There's a Time to Run Fast — Gambling, but Succeeding
Paul Magriel, 1980
New York Times, June 22, 1980
Russell Sands
25-year old Russell Sands won $100,000
defeating Wayne Drogseth in the finals.
LAS VEGAS, Nev. — The fourth Las Vegas Backgammon Tournament sponsored by American Backgammon Championships was completed here last weekend. The main attraction was the World Amateur Backgammon Championship for the Plimpton Cup. Russell Sands of Los Angeles won 11 straight matches to win the title and the $100,000 prize money. In the finals he defeated Wayne Drogseth of Las Vegas. Third place went to David Hoffner and fourth place to Michael Gilbert.

The open section, which drew a strong field of experts, was won by Michael Senkiewicz. Al Hodis was the losing finalist; Nick Mafeo and Nack Ballard were semifinalists. John Henderson defeated Steve Goldman to take the beginner section; Victoria Wheeless teamed up with Steve Zolotow to win the doubles event.

The diagrammed position occurred in the last game of the 19-point amateur final between Sands (Black) and Drogseth (White). Sands had built up a 17–7 lead in the match and so needed only two more points to win the title. In an attempt to catch up, Drogseth had doubled early and Sands had accepted. Sands realized that he had an obligation to protect his match lead as well as to try to win the game. Indeed, the general strategy for the match leader is to play cautiously and avoid taking chances that may result in losing a gammon (double game).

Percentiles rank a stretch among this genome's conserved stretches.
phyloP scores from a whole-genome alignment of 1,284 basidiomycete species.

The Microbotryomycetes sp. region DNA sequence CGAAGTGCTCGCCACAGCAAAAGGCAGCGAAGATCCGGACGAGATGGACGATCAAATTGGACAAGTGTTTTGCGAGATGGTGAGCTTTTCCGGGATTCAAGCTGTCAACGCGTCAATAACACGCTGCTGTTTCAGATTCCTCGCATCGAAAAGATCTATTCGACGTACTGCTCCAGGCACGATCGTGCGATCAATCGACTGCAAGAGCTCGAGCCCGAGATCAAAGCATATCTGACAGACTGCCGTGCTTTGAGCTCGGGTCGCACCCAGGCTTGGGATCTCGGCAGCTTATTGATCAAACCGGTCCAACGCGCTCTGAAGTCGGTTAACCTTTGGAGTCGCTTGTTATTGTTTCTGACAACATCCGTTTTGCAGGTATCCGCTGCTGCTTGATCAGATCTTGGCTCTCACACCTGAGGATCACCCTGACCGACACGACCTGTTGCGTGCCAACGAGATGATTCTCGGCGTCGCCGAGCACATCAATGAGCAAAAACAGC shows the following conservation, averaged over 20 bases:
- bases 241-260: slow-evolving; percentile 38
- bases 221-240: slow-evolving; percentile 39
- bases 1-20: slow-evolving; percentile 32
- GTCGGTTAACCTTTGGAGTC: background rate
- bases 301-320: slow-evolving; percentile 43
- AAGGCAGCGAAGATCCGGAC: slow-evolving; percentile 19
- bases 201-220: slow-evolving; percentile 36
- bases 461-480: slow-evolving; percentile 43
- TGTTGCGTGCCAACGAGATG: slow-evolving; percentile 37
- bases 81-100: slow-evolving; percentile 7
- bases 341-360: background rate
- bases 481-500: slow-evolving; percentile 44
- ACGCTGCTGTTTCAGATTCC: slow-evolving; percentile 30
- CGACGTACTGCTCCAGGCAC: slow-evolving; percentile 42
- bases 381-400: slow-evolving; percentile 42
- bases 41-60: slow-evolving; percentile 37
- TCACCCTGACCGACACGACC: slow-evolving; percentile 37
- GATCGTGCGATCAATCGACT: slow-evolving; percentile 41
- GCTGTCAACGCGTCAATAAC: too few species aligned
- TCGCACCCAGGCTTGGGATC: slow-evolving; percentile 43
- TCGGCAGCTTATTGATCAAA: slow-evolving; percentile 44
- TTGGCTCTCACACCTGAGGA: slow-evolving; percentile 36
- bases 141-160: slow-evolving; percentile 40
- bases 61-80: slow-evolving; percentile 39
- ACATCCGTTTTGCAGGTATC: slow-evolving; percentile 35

Black to play 4-3.
With the roll of 4-3, the play that seems natural is 13/6, safely bringing the spare man on the mid-point down to the 6-point. By maintaining an anchor in White’s home board (on the 22-point) Black can never be closed out, and so need not fear losing a double game.

Sands, however, rejected the conservative move and correctly played 22/15, breaking off his anchor and leaving two men exposed. This risk was justified both tactically and positionally.

(a) 13/6
(b) 22/15
Tactically, this was the opportune time to run because of White’s two home-board blots (on the 23- and 24-points). If White hits, he will probably be forced to leave several of his own men exposed to dangerous return shots. In a “blot hitting contest,” Black will be at an advantage because he has a much stronger home board.

Positionally, the play is necessary because Black is “out-timed.” If Black plays 13/6, he will almost immediately be left without constructive plays. In fact, if Black persists in clinging to the 22-point, his position will quickly deteriorate. In the meantime White’s position will improve as White covers his home-board blots and brings another builder down from the 12-point.

In the actual game, White next rolled a 5-3 and played 17/22*, 19/22, hitting Black and making the 22-point. Black reentered immediately on the 23-point, hitting White back. The game took several twists and turns, but Black eventually won.

XG logo
Tom Keith 2013 
Match to 19
White 7, Black 17
Black owns 2-cube
Black rolls 4-3

1296 games with VR
Checker play: 2-ply
Cube play: 3-ply Red

4-3: Game BG   Equity
1 13/6 W
−0.2543 x  (a)
2 22/15 W
−0.2728 (0.0185)  (b)

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